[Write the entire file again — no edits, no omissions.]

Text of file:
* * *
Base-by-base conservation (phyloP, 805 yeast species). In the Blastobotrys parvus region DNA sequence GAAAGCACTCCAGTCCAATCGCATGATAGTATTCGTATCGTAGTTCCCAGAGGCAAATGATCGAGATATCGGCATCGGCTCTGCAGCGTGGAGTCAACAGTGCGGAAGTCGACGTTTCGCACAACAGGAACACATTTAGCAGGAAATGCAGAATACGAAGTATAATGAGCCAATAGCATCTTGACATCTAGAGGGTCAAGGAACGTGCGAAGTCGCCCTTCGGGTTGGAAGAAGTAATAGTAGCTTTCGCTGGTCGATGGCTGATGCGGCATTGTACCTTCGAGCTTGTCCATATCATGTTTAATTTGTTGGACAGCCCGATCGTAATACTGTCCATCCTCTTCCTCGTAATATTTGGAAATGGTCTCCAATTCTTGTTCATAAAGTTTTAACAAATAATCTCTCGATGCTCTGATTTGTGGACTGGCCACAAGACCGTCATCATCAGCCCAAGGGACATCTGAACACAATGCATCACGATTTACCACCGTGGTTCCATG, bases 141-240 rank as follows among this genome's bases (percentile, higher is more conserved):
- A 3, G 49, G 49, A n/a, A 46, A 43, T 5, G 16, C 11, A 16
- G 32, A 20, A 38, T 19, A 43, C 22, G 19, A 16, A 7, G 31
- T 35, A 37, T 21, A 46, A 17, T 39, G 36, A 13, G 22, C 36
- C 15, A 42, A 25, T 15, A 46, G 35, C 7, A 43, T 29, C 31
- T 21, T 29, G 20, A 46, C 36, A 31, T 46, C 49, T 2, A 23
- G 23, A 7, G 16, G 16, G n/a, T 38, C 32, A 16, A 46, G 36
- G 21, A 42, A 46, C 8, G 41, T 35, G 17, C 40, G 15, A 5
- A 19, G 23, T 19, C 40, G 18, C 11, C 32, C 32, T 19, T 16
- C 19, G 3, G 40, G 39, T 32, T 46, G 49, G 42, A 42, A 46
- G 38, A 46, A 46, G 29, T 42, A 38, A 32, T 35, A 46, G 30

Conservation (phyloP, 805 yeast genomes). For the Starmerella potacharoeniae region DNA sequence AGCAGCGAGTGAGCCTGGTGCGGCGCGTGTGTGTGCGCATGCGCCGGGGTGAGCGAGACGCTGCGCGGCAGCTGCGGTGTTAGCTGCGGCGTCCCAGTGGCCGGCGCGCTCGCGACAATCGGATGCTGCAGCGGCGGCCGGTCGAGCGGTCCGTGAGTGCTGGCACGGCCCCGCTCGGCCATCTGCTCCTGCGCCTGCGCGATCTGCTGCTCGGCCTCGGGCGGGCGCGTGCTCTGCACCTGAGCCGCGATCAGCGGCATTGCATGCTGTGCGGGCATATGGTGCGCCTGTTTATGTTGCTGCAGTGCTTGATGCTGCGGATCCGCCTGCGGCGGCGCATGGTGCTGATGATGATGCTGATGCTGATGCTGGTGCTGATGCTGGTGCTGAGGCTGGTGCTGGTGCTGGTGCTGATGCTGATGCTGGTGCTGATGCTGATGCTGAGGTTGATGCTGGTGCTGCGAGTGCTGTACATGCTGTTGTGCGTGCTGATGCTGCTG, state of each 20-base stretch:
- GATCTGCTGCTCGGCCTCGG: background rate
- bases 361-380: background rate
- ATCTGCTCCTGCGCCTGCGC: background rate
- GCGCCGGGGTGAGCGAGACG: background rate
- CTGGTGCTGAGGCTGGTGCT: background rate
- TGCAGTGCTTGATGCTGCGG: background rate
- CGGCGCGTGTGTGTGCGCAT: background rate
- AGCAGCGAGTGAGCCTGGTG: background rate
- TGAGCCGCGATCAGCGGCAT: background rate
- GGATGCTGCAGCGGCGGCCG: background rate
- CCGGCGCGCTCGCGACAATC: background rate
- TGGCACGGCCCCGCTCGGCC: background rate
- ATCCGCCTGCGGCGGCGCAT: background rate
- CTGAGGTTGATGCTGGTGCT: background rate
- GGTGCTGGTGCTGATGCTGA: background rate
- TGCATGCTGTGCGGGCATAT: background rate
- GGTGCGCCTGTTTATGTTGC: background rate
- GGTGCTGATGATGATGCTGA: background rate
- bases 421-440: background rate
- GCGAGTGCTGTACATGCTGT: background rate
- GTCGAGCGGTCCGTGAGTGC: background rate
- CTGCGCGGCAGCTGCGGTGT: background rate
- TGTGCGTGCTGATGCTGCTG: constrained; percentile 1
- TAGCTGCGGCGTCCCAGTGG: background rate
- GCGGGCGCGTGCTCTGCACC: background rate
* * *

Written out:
Base-by-base conservation (phyloP, 805 yeast species). In the Blastobotrys parvus region DNA sequence GAAAGCACTCCAGTCCAATCGCATGATAGTATTCGTATCGTAGTTCCCAGAGGCAAATGATCGAGATATCGGCATCGGCTCTGCAGCGTGGAGTCAACAGTGCGGAAGTCGACGTTTCGCACAACAGGAACACATTTAGCAGGAAATGCAGAATACGAAGTATAATGAGCCAATAGCATCTTGACATCTAGAGGGTCAAGGAACGTGCGAAGTCGCCCTTCGGGTTGGAAGAAGTAATAGTAGCTTTCGCTGGTCGATGGCTGATGCGGCATTGTACCTTCGAGCTTGTCCATATCATGTTTAATTTGTTGGACAGCCCGATCGTAATACTGTCCATCCTCTTCCTCGTAATATTTGGAAATGGTCTCCAATTCTTGTTCATAAAGTTTTAACAAATAATCTCTCGATGCTCTGATTTGTGGACTGGCCACAAGACCGTCATCATCAGCCCAAGGGACATCTGAACACAATGCATCACGATTTACCACCGTGGTTCCATG, bases 141-240 rank as follows among this genome's bases (percentile, higher is more conserved):
- A 3, G 49, G 49, A n/a, A 46, A 43, T 5, G 16, C 11, A 16
- G 32, A 20, A 38, T 19, A 43, C 22, G 19, A 16, A 7, G 31
- T 35, A 37, T 21, A 46, A 17, T 39, G 36, A 13, G 22, C 36
- C 15, A 42, A 25, T 15, A 46, G 35, C 7, A 43, T 29, C 31
- T 21, T 29, G 20, A 46, C 36, A 31, T 46, C 49, T 2, A 23
- G 23, A 7, G 16, G 16, G n/a, T 38, C 32, A 16, A 46, G 36
- G 21, A 42, A 46, C 8, G 41, T 35, G 17, C 40, G 15, A 5
- A 19, G 23, T 19, C 40, G 18, C 11, C 32, C 32, T 19, T 16
- C 19, G 3, G 40, G 39, T 32, T 46, G 49, G 42, A 42, A 46
- G 38, A 46, A 46, G 29, T 42, A 38, A 32, T 35, A 46, G 30

Conservation (phyloP, 805 yeast genomes). For the Starmerella potacharoeniae region DNA sequence AGCAGCGAGTGAGCCTGGTGCGGCGCGTGTGTGTGCGCATGCGCCGGGGTGAGCGAGACGCTGCGCGGCAGCTGCGGTGTTAGCTGCGGCGTCCCAGTGGCCGGCGCGCTCGCGACAATCGGATGCTGCAGCGGCGGCCGGTCGAGCGGTCCGTGAGTGCTGGCACGGCCCCGCTCGGCCATCTGCTCCTGCGCCTGCGCGATCTGCTGCTCGGCCTCGGGCGGGCGCGTGCTCTGCACCTGAGCCGCGATCAGCGGCATTGCATGCTGTGCGGGCATATGGTGCGCCTGTTTATGTTGCTGCAGTGCTTGATGCTGCGGATCCGCCTGCGGCGGCGCATGGTGCTGATGATGATGCTGATGCTGATGCTGGTGCTGATGCTGGTGCTGAGGCTGGTGCTGGTGCTGGTGCTGATGCTGATGCTGGTGCTGATGCTGATGCTGAGGTTGATGCTGGTGCTGCGAGTGCTGTACATGCTGTTGTGCGTGCTGATGCTGCTG, state of each 20-base stretch:
- GATCTGCTGCTCGGCCTCGG: background rate
- bases 361-380: background rate
- ATCTGCTCCTGCGCCTGCGC: background rate
- GCGCCGGGGTGAGCGAGACG: background rate
- CTGGTGCTGAGGCTGGTGCT: background rate
- TGCAGTGCTTGATGCTGCGG: background rate
- CGGCGCGTGTGTGTGCGCAT: background rate
- AGCAGCGAGTGAGCCTGGTG: background rate
- TGAGCCGCGATCAGCGGCAT: background rate
- GGATGCTGCAGCGGCGGCCG: background rate
- CCGGCGCGCTCGCGACAATC: background rate
- TGGCACGGCCCCGCTCGGCC: background rate
- ATCCGCCTGCGGCGGCGCAT: background rate
- CTGAGGTTGATGCTGGTGCT: background rate
- GGTGCTGGTGCTGATGCTGA: background rate
- TGCATGCTGTGCGGGCATAT: background rate
- GGTGCGCCTGTTTATGTTGC: background rate
- GGTGCTGATGATGATGCTGA: background rate
- bases 421-440: background rate
- GCGAGTGCTGTACATGCTGT: background rate
- GTCGAGCGGTCCGTGAGTGC: background rate
- CTGCGCGGCAGCTGCGGTGT: background rate
- TGTGCGTGCTGATGCTGCTG: constrained; percentile 1
- TAGCTGCGGCGTCCCAGTGG: background rate
- GCGGGCGCGTGCTCTGCACC: background rate